Is it a currency? A commodity? Bitcoin has an identity crisis

FILE PHOTO: Representations of virtual currency Bitcoin and U.S. dollar banknotes are seen in this picture illustration
FILE PHOTO: Representations of virtual currency Bitcoin and U.S. dollar banknotes are seen in this picture illustration taken January 27, 2020. (REUTERS/Dado Ruvic)


So bitcoin’s a currency, right? Well, yes, it can be used to buy, sell and price goods much like dollars and euros.

A commodity? Come to think of it, it does behave a lot like oil and gold – it can be bought and sold in cash markets or via derivatives such as futures.

What about a security? Many cryptocurrencies are, in a way. They’re issued like stocks in “initial coin offerings” and used to represent shares in online projects.

The debate may appear abstract, with little bearing on the hard-boiled world of finance, but it is attracting increasing interest from economists and lawyers who say it could have major implications for the future of cryptocurrencies.

How bitcoin and other digital coins are defined could shape how they are regulated around the world. In turn, the rules they are subject to could determine whether they make the leap from a niche to a mainstream asset.

So how will regulators treat them?

In the United States, federal watchdogs say they see elements of both securities and commodities, but like most major economies have not come up with a set of rules. The European Union, however, will outline a framework this year, which could see crypto wedged into existing regulations, or a whole new set of rules created.

For market players, how bitcoin and its kin are regulated will have serious ramifications.

Commodity markets operate with relatively little regulatory oversight. Securities, on the other hand, are typically subject to more onerous rules on price transparency, trade reporting and market abuse.

“When we’re going through the security process, we spend a lot of fees and lawyers to make sure we’re in compliance,” said Benjamin Tsai, president of Wave Financial, an investment manager in Los Angeles overseeing $40 million in crypto.

“It’s a lot more of a pain in the butt.”


Some of the cryptocurrency identity crisis lies in the fact that bitcoin was originally conceived as a means of payment, but now rarely bears the hallmarks of dollars, euros or pounds.

It’s of little use as a store of value because of its volatility, and is hampered as a means of exchange by its slow network and high transfer costs.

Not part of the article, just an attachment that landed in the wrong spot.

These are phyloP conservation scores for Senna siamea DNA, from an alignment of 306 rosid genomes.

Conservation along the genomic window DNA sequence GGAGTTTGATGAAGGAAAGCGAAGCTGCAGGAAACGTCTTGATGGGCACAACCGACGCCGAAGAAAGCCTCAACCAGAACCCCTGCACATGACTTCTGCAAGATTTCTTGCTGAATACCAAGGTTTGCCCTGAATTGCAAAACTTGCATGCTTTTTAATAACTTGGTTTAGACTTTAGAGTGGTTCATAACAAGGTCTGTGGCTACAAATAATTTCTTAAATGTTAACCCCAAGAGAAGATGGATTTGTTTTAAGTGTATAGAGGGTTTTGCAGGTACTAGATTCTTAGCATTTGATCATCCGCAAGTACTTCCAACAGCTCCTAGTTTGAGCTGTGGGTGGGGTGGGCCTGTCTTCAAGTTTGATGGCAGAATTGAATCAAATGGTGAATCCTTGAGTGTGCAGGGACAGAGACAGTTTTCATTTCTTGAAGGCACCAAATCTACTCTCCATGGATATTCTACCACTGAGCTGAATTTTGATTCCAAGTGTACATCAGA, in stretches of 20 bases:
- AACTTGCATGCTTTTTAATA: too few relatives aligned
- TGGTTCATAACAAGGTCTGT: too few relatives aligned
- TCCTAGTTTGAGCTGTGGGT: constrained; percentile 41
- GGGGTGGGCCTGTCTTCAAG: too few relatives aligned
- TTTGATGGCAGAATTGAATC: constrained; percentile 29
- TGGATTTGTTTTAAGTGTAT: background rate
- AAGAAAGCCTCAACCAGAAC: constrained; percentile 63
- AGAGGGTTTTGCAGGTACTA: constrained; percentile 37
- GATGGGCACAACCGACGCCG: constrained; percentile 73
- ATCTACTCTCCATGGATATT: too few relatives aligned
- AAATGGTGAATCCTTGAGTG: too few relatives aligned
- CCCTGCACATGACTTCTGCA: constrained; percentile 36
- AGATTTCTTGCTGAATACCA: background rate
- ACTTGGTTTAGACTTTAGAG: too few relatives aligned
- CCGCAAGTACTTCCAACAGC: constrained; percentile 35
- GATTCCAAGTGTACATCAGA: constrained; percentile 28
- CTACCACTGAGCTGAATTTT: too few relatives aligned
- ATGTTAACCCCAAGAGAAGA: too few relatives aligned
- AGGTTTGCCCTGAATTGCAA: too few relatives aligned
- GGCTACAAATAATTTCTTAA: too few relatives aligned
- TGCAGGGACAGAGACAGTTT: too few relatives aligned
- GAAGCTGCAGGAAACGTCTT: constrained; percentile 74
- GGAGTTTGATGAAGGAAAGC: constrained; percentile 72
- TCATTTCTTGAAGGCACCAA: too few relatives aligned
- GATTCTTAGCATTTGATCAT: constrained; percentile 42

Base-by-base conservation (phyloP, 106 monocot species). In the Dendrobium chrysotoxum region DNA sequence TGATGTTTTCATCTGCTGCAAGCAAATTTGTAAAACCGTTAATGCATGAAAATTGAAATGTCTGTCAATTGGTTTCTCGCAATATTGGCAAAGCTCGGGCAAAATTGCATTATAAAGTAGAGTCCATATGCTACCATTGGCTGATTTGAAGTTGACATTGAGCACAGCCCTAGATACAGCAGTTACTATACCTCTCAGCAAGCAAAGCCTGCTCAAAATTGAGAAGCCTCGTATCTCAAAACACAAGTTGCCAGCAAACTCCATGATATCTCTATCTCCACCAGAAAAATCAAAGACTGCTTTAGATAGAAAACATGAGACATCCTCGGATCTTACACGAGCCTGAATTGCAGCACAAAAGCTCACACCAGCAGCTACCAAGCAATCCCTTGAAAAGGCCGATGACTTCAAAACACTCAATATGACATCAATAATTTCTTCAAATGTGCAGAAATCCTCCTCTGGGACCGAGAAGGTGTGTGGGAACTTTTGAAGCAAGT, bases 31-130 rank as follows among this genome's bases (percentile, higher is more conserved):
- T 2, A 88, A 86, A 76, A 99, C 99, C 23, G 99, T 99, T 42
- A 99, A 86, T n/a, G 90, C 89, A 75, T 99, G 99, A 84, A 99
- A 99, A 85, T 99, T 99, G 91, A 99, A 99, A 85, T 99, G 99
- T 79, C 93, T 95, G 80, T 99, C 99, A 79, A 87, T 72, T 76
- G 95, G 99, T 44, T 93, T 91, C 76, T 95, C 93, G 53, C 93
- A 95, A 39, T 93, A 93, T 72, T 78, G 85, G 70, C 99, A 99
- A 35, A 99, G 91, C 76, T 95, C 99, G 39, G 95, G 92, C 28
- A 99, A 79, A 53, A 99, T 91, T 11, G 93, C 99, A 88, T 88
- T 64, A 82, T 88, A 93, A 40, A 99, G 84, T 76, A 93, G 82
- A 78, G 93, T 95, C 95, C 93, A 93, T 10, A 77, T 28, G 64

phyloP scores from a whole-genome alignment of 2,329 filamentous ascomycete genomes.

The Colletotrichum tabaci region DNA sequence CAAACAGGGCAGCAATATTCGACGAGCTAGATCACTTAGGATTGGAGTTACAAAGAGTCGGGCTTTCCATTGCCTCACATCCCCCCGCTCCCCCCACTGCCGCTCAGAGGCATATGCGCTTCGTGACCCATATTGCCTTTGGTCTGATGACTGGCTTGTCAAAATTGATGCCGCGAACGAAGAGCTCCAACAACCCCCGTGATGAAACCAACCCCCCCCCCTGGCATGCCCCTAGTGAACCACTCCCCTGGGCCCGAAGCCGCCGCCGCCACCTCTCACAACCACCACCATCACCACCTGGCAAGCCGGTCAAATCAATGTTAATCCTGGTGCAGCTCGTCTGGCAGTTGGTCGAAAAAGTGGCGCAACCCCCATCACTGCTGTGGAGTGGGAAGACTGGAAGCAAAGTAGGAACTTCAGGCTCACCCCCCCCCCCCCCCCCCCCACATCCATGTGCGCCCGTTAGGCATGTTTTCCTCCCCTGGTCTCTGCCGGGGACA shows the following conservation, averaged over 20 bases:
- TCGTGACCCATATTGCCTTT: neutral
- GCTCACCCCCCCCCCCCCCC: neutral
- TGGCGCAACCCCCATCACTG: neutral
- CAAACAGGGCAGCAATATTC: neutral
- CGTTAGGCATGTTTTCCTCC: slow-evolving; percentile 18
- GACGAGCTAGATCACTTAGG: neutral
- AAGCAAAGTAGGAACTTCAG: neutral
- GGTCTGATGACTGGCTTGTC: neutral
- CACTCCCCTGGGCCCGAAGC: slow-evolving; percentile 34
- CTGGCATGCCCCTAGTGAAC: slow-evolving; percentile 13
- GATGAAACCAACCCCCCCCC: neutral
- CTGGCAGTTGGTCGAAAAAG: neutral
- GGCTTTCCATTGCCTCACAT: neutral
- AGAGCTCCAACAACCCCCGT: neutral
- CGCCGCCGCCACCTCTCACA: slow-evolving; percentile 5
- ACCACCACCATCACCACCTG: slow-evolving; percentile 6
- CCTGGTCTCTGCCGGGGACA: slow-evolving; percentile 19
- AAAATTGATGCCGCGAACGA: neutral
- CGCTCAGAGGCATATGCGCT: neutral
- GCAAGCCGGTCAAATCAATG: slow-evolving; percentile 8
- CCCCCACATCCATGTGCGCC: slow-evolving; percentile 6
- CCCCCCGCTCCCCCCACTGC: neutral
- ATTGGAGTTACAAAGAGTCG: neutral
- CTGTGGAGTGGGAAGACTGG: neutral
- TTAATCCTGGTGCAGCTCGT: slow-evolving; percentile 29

A booming bitcoin lending market is offering clues to its character.

Bitcoin lending offers lines of credit to crypto firms earning money in cryptocurrencies, such as payment processors or miners, looking to secure traditional money for covering expenses. Also, traders who don’t want to sell their bitcoin holdings use them as collateral to borrow cash for use in algorithmic or high-frequency trading.

For those lending money, relatively high yields are an attractive proposition in an era of rock-bottom rates.

Key characteristics of this market, such as market-led price discovery and the motivation to seek liquidity, mirror that of commodities leasing, according to market players and economists.

“The commodities markets (analogy) is very fitting,” said Deeksha Gupta, an assistant professor of finance at the Carnegie Mellon University in Pittsburgh who has researched crypto.

“One of the biggest similarities is that they are also driven by people wanting to be able to get liquidity.”

The bitcoin lending market has grown quietly as an opaque corner of the cryptocurrency sector, which itself is notorious for its lack of transparency. While there’s little data with which to gauge the size of the lending market, it is widely seen to have expanded rapidly over the past year.

New York-based Genesis Capital, one of the biggest lenders in the market, said its outstanding loans soared late last year to around $545 million compared with $100 million a year earlier.

Implied interest rates in these markets – the price of borrowing bitcoin – stand at around 4-5%, Genesis CEO Michael Moro said. On platforms for people to lend cash against bitcoin, rates are as high as 8%.


Cryptocurrencies’ kinship to securities arises largely from their issuance and function in initial coin offerings, or ICOs, where they are used to raise traditional money.

ICOs are often held by companies seeking to raise funds for blockchain-related or other online projects. They raise capital by issuing digital coins, which grant holders access to the new system or software or a share in profits generated.

For instance, Switzerland-based Aragon – a management platform for decentralised organizations – raised about $25 million in 2017 issuing tokens that gave voting rights on how the system is developed.

Regulators may choose to treat different cryptocurrencies differently, depending on their specific characteristics, an approach taken by Britain last year.

Some players say any designation of cryptocurrencies as financial instruments akin to securities may be positive, with burdensome oversight balanced by the potential to allow funds to market cryptocurrencies to a wider pool of investors.

“If they were somehow classified as a financial instrument, then that would have the knock-on effect that they would be eligible for retail funds,” said Nic Niedermowwe, CEO of crypto fund Prime Factor Capital in London.